Asian markets were mixed on Friday, with Tokyo’s Nikkei surging on the back of a weaker yen, while Wall Street provided an uneven lead.
The yen resumed its downtrend after a brief rally as the country’s vice finance minister indicated the new hawkish government would step in to stop the currency from returning to record highs against the dollar.
Tokyo surged 2.14 per cent, Hong Kong added 0.11 per cent and Sydney was 0.42 per cent higher while Shanghai climbed 0.10 per cent but Seoul lost 0.69 per cent.
Takehiko Nakao said the government was closely watching the yen’s movements in currency markets, adding that “appropriate action” would be taken if it got too strong.
His comments in an interview with the Wall Street Journal sent the yen tumbling Thursday in New York.
The US dollar jumped to 90.40 yen from 88.56 yen a day earlier, while the euro climbed 120.91 yen from 118.00 yen.
In early Japanese trade the dollar stood at 90.42 yen and the euro bought 120.87 yen. The single currency fetched $1.3371, from $1.3376 in New York.
“Nakao’s comments serve as a stark reminder of the government’s unrelenting drive to pursue a weaker currency in an attempt to resuscitate the economy,” Chris Gore, currency analyst at Go Markets said in a note to clients, according to Dow Jones Newswires.
The comments also capped a rise in the yen that began on Tuesday as dealers were left disappointed by the Bank of Japan’s plan, which had been widely expected, to set an inflation target to beat deflation, and pursue unlimited monetary easing.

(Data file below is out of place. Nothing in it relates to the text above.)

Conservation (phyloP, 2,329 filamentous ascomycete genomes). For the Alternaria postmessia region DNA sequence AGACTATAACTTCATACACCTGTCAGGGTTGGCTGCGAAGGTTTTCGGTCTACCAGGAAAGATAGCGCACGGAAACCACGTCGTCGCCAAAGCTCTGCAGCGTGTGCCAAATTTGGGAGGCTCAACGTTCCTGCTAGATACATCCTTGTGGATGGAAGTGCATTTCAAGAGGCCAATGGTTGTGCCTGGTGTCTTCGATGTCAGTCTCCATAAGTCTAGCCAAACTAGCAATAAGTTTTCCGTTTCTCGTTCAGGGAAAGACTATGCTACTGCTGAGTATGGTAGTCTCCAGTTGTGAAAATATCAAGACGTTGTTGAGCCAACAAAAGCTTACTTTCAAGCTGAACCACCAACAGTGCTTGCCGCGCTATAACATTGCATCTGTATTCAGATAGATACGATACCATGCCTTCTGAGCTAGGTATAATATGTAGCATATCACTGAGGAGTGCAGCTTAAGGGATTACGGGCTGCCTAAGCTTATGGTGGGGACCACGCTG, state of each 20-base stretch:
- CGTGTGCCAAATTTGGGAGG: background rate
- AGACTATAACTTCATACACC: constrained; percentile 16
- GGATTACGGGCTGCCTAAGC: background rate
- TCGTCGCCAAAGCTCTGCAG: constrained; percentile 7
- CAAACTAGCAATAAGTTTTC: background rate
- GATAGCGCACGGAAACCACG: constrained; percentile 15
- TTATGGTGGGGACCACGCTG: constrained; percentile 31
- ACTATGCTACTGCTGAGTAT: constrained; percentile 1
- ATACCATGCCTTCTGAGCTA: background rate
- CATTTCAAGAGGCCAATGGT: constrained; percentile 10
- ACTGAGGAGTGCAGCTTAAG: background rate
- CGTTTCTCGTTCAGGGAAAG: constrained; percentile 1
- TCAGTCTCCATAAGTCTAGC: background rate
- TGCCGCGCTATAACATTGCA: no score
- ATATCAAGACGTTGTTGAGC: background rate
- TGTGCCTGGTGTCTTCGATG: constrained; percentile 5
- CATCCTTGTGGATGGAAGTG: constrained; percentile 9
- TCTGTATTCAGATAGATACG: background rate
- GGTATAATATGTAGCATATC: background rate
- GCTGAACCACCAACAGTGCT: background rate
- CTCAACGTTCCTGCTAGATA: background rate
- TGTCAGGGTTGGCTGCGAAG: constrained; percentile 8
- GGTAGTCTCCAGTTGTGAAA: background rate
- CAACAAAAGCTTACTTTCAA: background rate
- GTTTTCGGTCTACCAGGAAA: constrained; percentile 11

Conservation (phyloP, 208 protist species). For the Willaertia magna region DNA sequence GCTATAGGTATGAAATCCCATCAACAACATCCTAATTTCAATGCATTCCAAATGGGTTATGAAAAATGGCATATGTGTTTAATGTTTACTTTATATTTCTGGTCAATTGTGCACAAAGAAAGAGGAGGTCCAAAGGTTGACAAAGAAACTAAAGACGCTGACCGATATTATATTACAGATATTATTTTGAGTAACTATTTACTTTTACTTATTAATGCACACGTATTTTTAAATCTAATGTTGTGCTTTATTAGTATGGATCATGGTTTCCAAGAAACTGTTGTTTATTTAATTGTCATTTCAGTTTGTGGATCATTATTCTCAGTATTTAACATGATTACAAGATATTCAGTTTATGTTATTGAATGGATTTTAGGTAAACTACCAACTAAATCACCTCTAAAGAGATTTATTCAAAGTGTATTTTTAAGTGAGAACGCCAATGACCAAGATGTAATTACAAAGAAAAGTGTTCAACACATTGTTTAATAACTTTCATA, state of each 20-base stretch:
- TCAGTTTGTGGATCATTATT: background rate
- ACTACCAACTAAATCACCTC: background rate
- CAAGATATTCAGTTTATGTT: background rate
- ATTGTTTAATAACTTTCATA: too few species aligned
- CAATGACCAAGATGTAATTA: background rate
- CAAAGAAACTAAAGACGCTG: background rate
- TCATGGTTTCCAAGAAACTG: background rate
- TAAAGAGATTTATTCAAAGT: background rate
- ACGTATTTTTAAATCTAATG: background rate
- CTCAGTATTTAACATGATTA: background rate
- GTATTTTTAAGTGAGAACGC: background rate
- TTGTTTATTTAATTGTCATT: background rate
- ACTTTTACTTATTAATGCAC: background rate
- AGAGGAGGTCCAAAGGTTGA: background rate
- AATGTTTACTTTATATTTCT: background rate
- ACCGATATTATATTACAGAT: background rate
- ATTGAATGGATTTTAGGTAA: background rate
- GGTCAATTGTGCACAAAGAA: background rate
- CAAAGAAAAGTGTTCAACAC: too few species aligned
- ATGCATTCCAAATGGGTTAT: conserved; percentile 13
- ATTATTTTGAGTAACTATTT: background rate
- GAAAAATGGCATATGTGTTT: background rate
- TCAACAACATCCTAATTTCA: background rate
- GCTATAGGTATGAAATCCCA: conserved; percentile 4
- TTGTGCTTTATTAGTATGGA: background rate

Highlighting the work ahead, official data Friday showed the economy remained stuck in a deflationary rut, with core consumer prices slipping 0.1 per cent last year, the fourth annual decline.
While traders took heart from another rise on the Dow, which ended 0.33 per cent higher after figures were released showing weekly US jobless claims fell for a second straight week, Wall Street’s other two major indexes fared less well.
The S&P 500 was flat and the tech-rich Nasdaq fell 0.74 per cent, dragged by a 12 per cent plunge in Apple after the iPhone maker’s latest earnings report fell short of expectations.
Seoul, which fell on weak economic growth figures Thursday, took another hit on Friday after index giant Samsung Electronics posted below-forecast results for the October-December fourth quarter.
Oil prices fell, with New York’s main contract, light sweet crude for delivery in March dropping eight cents to US$95.87 a barrel and Brent North Sea crude for March delivery shedding 18 cents to US$113.10.
Gold was at US$1,667.10 at 0200 GMT compared with US$1,677.37 late Thursday.